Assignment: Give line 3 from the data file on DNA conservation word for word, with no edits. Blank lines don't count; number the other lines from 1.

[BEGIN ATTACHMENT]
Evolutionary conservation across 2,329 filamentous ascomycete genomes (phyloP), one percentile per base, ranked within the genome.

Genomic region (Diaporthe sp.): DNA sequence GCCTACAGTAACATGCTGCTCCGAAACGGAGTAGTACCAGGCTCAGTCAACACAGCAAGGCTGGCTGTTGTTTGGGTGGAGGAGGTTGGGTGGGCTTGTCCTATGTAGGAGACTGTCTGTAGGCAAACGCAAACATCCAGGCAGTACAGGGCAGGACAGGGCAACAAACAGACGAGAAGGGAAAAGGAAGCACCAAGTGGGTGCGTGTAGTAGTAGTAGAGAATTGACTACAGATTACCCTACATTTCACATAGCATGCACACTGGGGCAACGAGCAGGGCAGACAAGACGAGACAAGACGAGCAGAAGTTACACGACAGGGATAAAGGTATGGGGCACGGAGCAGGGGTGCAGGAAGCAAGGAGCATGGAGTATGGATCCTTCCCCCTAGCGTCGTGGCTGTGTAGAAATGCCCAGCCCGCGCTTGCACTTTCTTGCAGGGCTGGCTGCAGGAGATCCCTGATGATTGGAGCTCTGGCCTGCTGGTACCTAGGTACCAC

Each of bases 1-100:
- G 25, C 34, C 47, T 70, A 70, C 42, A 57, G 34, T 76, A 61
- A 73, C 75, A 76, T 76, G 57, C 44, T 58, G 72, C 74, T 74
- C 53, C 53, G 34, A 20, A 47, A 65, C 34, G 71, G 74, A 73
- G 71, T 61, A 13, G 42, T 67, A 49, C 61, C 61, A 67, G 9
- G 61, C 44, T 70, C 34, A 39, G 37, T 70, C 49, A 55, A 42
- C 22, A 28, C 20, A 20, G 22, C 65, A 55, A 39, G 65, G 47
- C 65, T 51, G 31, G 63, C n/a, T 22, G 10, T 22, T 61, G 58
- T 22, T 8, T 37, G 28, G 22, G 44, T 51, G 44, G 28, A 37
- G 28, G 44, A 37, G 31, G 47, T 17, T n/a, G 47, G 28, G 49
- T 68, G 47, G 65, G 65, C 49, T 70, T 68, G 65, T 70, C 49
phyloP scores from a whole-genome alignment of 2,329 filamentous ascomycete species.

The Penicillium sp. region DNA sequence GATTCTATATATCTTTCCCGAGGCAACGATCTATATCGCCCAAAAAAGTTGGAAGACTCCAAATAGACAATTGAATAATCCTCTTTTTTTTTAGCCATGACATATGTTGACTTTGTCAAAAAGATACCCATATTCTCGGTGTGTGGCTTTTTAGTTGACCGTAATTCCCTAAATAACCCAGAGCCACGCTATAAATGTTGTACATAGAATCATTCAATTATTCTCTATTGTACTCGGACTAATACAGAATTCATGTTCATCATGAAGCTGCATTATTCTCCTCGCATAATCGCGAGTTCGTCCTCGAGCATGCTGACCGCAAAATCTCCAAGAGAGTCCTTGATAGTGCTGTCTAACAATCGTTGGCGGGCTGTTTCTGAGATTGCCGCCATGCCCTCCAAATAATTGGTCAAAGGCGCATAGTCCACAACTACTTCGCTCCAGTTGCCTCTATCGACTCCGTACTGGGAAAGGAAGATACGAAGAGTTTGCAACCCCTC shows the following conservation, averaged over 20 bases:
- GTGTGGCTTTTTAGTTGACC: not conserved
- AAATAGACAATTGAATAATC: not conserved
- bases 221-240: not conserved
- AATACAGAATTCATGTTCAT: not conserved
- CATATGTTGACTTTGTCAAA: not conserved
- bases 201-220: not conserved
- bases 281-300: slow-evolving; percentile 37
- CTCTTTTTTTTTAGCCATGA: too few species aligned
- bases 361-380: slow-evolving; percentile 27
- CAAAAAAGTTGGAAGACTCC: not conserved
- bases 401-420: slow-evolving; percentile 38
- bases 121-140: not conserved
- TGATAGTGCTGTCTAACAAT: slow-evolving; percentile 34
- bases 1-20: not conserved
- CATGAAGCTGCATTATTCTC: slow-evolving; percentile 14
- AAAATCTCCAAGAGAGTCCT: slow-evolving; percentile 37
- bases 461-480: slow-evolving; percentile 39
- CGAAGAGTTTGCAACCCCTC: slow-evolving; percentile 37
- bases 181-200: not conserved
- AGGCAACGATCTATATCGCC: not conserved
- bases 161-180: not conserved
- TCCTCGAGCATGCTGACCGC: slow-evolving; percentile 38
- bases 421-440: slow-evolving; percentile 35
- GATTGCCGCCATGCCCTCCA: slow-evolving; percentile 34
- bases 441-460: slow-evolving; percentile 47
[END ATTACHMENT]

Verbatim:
Each of bases 1-100: